Crime in El Salvador

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Organized crime in El Salvador is a serious problem. Sufficient efforts to understand or deal with this phenomenon in this small Central American country have not been made.[1]

There are an estimated 25,000 gang members at large in El Salvador with another 9,000 in prison.[2] The most well-known gangs, called maras in colloquial Salvadoran Spanish, are Mara Salvatrucha and their rivals Calle 18; maras are hunted by death squads including Sombra Negra. Newer rivals also include the rising mara, The Rebels 13.[3] Criminal youth gangs run lives in El Salvador with an estimation of at least 60,000 young people belonging to gangs.[4] Today, El Salvador experiences some of the highest murder rates in the Latin America; it is also considered an epicenter of the gang crisis, along with Guatemala and Honduras.[5]

Gang member
MS-13 gang member with tattoo of gang name on his back

As of March 2012, El Salvador has seen a 40% drop in crime due to what the Salvadoran government called a gang truce. In early 2012, there were on average of 16 killings per day but in late March that number dropped to fewer than five per day and on April 14, 2012 for the first time in over three years there were no killings in the country.[6] Overall, there were 411 killings in the month of January 2012 but in March the number was 188, more than a 40% reduction in crime.[7] All of this happening while crime in neighboring Honduras has risen to an all time high.[8]

Violence[edit]

Today, El Salvador experiences some of the highest murder rates in the Latin America; it is also considered an epicenter of the gang crisis, along with Guatemala and Honduras.[5] In response to this, the government has set up numerous programs to try to guide the youth away from gang membership; so far its efforts have not produced any quick results. One of the government programs was a gang reform called Super Mano Dura ("Super Firm Hand"). Super Mano Dura had little success, and was highly criticized by the UN. It saw temporary success in 2004, but then saw a rise in crime after 2005. In 2004, the rate of intentional homicides per 100,000 citizens was 41, with 60% of the homicides committed being gang-related.[5]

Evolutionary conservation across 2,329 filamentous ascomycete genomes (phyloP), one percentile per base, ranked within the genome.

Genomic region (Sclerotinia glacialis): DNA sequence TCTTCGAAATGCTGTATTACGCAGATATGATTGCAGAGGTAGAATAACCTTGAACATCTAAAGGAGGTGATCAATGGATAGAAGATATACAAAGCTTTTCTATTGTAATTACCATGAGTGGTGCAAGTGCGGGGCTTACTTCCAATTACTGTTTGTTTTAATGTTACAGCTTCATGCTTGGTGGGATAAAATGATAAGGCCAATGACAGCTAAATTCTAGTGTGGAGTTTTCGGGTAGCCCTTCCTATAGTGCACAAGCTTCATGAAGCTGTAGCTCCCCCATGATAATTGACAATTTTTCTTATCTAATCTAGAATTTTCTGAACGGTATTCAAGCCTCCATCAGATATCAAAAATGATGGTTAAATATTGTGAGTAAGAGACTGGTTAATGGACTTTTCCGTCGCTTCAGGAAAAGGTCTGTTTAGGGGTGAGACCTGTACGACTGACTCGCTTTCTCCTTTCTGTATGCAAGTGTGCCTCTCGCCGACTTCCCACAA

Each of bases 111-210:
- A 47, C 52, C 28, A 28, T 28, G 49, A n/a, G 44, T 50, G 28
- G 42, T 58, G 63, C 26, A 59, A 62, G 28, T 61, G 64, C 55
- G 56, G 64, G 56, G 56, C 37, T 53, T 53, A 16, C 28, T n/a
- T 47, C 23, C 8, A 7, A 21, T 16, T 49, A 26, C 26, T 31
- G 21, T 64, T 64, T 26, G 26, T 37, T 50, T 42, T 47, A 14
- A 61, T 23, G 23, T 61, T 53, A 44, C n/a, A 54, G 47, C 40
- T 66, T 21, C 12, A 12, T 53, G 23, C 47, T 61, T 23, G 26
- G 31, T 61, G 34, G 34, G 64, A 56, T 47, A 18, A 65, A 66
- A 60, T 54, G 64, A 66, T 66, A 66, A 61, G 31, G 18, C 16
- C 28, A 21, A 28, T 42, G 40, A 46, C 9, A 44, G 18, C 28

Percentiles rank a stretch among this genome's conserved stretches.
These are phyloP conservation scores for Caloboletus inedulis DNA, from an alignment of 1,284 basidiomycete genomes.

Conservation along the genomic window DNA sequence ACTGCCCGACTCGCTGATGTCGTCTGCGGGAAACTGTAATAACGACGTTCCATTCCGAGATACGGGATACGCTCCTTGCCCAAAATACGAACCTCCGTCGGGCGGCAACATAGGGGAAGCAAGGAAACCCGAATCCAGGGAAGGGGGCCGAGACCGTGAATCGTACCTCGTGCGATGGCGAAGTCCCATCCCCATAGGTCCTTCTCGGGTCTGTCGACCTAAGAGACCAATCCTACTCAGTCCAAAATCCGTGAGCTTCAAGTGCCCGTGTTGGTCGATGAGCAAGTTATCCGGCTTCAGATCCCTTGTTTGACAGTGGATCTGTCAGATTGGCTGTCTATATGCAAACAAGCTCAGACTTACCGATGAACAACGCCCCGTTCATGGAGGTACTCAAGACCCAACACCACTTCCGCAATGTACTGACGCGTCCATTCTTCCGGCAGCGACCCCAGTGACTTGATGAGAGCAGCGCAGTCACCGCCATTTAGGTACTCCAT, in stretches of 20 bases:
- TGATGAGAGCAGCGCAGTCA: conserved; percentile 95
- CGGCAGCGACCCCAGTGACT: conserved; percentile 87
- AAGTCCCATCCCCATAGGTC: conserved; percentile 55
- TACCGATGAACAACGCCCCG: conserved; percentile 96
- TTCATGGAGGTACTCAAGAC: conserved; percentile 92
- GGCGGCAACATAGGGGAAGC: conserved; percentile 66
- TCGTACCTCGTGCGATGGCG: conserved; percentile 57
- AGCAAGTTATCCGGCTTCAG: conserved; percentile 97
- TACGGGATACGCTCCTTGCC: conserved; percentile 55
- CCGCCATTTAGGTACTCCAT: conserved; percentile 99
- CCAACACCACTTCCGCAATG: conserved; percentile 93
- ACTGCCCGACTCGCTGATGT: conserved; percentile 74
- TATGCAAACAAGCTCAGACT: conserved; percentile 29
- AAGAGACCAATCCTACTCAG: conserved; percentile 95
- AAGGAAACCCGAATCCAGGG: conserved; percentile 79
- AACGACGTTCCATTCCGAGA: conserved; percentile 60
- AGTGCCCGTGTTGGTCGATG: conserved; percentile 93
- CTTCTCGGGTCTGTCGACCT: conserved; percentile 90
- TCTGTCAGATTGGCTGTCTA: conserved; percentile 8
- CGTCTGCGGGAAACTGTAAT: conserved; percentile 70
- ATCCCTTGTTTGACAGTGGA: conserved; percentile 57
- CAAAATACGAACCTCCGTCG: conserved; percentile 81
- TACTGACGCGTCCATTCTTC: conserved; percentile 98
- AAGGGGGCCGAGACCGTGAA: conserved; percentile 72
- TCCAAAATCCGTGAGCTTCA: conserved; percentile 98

The Salvadoran government reported that the Super Mano Dura gang legislation led to a 14% drop in murders in 2004. However, El Salvador currently has 65 homicides per 100,000 inhabitants, more than triple the current rate of Mexico.[2][9] There are an estimated 25,000 gangmembers at large in El Salvador with another 9,000 in prison.[2] The well most known gangs, called maras in colloquial Salvadoran Spanish, are Mara Salvatrucha and their rivals Calle 18; maras are hunted by death squads including Sombra Negra. New rivals also include the rising mara, The Rebels 13.[3]

Gangs[edit]

M-18 and MS-13 are the largest and most known gangs in El Salvador. They are also known as 18th Street, and M-18 was formed in the 1960s by Mexican-American youth in the Rampart neighborhood of Los Angeles, California."[10] The 18th Street gang, originating in Los Angeles, California, has proliferated in San Salvador. The Mara Salvatrucha is a rival gang.

Gangs and violence[edit]

Gangs contribute to the generally high levels of social violence in El Salvador. They engage in different serious criminal acts which terrorize and paralyze society. Homicide and extortion are the most publicized crimes, along with now reporting gangs that are contributing with Mexican dmg that has been spreading throughout Central America.[10] There are different forms of violence constructed in El Salvador such as political, everyday, gender, and structural violence. The post-war in El Salvador constructs with the political violence El Salvador must have everyday.[clarification needed] Women and children have been particular targets of violence, torture and abuse.[11] [12]

MS-13 presence – light-red indicates territories with a lighter presence, dark-red indicates territories with a strong presence

Reasons for joining gangs[edit]

Salvadoran young men decide to join a gang for several reasons. Sometimes this is understood as a choice, but also because of feeling neglect and abandonment from family or as they don't belong anywhere except where violence occurs. Juan Fogelbach argues that General risk factors associated with gang membership include: poverty, family disintegration or separation, neglect, violent domestic environments, unemployment, scarcity of educational and developmental opportunities, and family membership in gangs. The presence of one or more of these factors may compel an adolescent or child to turn to gangs in hope of finding a familial environment, social status, and economic opportunities.[10]

Links to drug trafficking[edit]

MS-13 and M-18 have an unknown relationship with drug traffickers. El Salvador police report that traffickers are cultivating ties and building alliances with gangs that would eventually be about to help them mature into international syndicates. The drug business has been growing with more gangs becoming involved with them and now disputing over territory with the drug traffickers.[10] The United States is made up of 10,000 members of the MS-13 gang, who are involved with the transnational criminal networks of drugs, weapons, and violent gang culture.[13]

Impact on youth[edit]

Some criminal gang members are "jumped in" or have to prove their loyalty by committing acts such as theft or violence. Youth gangs are a major source of concern for society.[12] Targeting the youth constructs a circle of violence, where fear becomes a legitimizing agent for increased repression and puts all the attention on the youth, and away from other types of embedded violence.[12]